Fullsize image: https://s3-us-west-1.amazonaws.com/h...p_fullsize.jpg

    I clearly remember, as a little kid back in the late '40's, pointing up in the sky at our mountain home place north of Harrisburg, PA and asking my dad "What is that, dad??" and he would always reply with "That's the Goodyear Blimp, son." no matter whether it was or not. I only ever saw one of these "blimps" with the word "GOODYEAR" written on its side floating over the mountains toward who knows where west of my birth place. It was a common sight and then ....... somewhere in my growing up years, that sight was gone to me. Sad thought .......

    Edit: I sat down, on this rainy Sunday morning here on the "Forgotten Coast" of Florida, to get caught up on some of my interests, one of which is this website's posts. I managed to make it through the first 5 pages of this 31 page thread started by Jon some years ago and I want to thank you Jon for the time and effort you and others have put in on finding and researching information on these wonderful old B/W photos.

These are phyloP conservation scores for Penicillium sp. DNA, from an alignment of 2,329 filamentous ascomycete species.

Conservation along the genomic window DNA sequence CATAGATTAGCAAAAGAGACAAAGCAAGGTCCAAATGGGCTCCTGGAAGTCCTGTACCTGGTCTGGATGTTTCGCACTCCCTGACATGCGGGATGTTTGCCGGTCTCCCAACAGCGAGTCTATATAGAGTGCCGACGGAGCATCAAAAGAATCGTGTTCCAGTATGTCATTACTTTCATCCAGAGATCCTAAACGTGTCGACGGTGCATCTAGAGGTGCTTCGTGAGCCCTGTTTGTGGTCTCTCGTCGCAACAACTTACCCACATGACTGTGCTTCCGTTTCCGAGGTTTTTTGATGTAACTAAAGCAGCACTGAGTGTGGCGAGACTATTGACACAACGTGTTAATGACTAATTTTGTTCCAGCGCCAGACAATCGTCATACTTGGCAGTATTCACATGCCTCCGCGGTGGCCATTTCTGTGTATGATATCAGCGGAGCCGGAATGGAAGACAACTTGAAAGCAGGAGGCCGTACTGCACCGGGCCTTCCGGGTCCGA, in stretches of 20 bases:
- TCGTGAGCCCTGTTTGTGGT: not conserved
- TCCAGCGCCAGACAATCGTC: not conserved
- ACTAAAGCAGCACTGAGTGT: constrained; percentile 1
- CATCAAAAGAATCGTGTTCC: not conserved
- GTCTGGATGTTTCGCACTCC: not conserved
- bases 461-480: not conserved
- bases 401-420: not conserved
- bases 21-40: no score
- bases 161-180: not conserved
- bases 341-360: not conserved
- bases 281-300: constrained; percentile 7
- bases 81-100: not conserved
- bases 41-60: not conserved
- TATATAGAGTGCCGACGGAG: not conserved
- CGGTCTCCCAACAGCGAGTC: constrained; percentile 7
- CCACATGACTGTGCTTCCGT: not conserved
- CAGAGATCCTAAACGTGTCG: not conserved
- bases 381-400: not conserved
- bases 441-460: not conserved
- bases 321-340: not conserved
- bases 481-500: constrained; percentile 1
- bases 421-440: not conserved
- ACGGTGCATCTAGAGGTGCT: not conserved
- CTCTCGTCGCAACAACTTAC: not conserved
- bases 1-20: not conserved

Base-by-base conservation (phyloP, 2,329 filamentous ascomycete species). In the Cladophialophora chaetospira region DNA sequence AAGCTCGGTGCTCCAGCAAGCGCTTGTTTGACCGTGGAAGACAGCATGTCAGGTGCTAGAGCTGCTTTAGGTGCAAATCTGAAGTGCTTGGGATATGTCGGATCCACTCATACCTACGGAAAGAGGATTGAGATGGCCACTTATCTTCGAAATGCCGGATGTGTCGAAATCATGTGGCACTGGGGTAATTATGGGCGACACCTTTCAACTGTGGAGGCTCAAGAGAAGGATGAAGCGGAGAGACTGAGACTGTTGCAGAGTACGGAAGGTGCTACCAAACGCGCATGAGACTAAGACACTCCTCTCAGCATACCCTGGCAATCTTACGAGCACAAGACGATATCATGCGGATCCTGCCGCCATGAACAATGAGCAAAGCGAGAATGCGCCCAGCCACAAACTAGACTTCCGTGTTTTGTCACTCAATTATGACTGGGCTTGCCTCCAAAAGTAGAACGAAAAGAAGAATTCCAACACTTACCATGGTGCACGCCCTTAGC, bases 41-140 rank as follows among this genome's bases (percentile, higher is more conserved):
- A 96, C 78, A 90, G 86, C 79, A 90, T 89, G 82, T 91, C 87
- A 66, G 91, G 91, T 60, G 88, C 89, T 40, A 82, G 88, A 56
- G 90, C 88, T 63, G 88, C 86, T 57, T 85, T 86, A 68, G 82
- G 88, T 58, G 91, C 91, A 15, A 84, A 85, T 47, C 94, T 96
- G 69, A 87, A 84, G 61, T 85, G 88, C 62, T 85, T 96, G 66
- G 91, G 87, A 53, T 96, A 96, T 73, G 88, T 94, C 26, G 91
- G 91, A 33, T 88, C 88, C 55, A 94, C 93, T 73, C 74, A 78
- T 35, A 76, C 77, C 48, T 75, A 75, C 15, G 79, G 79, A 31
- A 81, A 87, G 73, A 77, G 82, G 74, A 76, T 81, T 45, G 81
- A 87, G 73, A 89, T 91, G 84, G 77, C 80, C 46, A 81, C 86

I have taken a mental trip through the early part of the "Industrial Revolution" and into my early childhood days in the last few hours, and it has been a welcome addition to what little knowledge I have retained of this time period. At 76 years of age, you would think that I would have narrowed my interests in things of which I have little knowledge, for whatever reason. But, it seems that I have an even stronger thirst for knowing how and when and why we are where we are and what we have become today.